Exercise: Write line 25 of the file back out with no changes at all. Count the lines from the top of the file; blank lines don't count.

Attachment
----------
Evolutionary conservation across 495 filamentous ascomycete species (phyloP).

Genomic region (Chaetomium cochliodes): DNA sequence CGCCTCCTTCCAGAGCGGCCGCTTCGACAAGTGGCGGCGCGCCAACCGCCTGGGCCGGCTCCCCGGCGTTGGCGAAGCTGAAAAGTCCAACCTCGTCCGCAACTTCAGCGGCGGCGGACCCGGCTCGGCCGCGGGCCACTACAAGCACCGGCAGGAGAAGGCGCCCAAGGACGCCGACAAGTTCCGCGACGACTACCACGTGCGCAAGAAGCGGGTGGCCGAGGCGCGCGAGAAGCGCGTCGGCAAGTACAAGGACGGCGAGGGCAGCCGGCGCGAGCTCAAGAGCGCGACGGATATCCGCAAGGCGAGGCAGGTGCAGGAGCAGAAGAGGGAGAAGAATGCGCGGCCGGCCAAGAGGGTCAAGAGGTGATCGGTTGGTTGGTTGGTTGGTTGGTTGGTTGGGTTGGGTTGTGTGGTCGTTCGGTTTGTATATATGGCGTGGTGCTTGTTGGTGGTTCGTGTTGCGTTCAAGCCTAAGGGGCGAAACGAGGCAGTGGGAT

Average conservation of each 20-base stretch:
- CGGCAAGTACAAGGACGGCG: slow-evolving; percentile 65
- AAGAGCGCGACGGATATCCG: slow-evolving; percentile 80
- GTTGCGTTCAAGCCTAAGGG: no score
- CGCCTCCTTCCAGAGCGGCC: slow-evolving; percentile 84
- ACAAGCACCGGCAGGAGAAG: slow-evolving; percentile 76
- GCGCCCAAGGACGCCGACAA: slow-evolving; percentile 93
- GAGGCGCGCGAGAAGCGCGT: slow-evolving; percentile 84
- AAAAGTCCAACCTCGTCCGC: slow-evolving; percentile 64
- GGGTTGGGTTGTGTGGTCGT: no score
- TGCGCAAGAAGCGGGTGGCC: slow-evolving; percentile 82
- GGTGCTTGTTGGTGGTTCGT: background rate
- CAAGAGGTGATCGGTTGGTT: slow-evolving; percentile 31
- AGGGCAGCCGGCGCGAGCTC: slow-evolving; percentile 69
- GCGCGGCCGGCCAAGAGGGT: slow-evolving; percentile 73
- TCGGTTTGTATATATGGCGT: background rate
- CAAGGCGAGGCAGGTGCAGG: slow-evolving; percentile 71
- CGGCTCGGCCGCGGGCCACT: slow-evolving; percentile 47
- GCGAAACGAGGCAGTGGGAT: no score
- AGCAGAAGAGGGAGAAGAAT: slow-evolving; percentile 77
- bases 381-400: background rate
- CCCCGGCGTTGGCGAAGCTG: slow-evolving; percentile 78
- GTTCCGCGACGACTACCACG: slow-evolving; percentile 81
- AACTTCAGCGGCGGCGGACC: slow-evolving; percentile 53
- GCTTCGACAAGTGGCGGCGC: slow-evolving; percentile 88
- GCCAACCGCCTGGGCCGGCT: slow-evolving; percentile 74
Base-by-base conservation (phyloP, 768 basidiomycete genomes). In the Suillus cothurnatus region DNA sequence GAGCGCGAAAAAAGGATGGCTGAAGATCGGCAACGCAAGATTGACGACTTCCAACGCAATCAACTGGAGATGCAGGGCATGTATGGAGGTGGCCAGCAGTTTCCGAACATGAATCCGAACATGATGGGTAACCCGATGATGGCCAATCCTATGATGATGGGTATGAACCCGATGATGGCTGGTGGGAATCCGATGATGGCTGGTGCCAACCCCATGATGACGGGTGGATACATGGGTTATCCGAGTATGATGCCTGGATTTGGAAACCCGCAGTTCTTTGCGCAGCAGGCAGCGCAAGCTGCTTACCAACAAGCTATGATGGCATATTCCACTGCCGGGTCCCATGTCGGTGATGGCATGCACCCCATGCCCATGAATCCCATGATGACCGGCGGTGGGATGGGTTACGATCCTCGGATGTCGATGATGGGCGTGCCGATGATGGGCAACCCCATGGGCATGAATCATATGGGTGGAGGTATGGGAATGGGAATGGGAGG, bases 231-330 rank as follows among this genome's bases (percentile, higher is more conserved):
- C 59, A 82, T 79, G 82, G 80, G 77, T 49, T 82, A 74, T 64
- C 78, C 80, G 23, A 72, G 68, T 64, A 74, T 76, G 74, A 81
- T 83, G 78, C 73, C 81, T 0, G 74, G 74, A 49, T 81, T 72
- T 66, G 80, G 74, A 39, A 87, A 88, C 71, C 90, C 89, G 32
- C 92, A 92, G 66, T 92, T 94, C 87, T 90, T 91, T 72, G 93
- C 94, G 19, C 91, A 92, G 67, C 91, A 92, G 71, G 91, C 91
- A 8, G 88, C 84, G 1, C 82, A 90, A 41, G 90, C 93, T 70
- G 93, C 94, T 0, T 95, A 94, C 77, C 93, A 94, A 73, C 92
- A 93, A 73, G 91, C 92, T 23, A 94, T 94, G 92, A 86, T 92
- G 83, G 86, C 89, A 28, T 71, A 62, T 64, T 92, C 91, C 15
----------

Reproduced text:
- GTTCCGCGACGACTACCACG: slow-evolving; percentile 81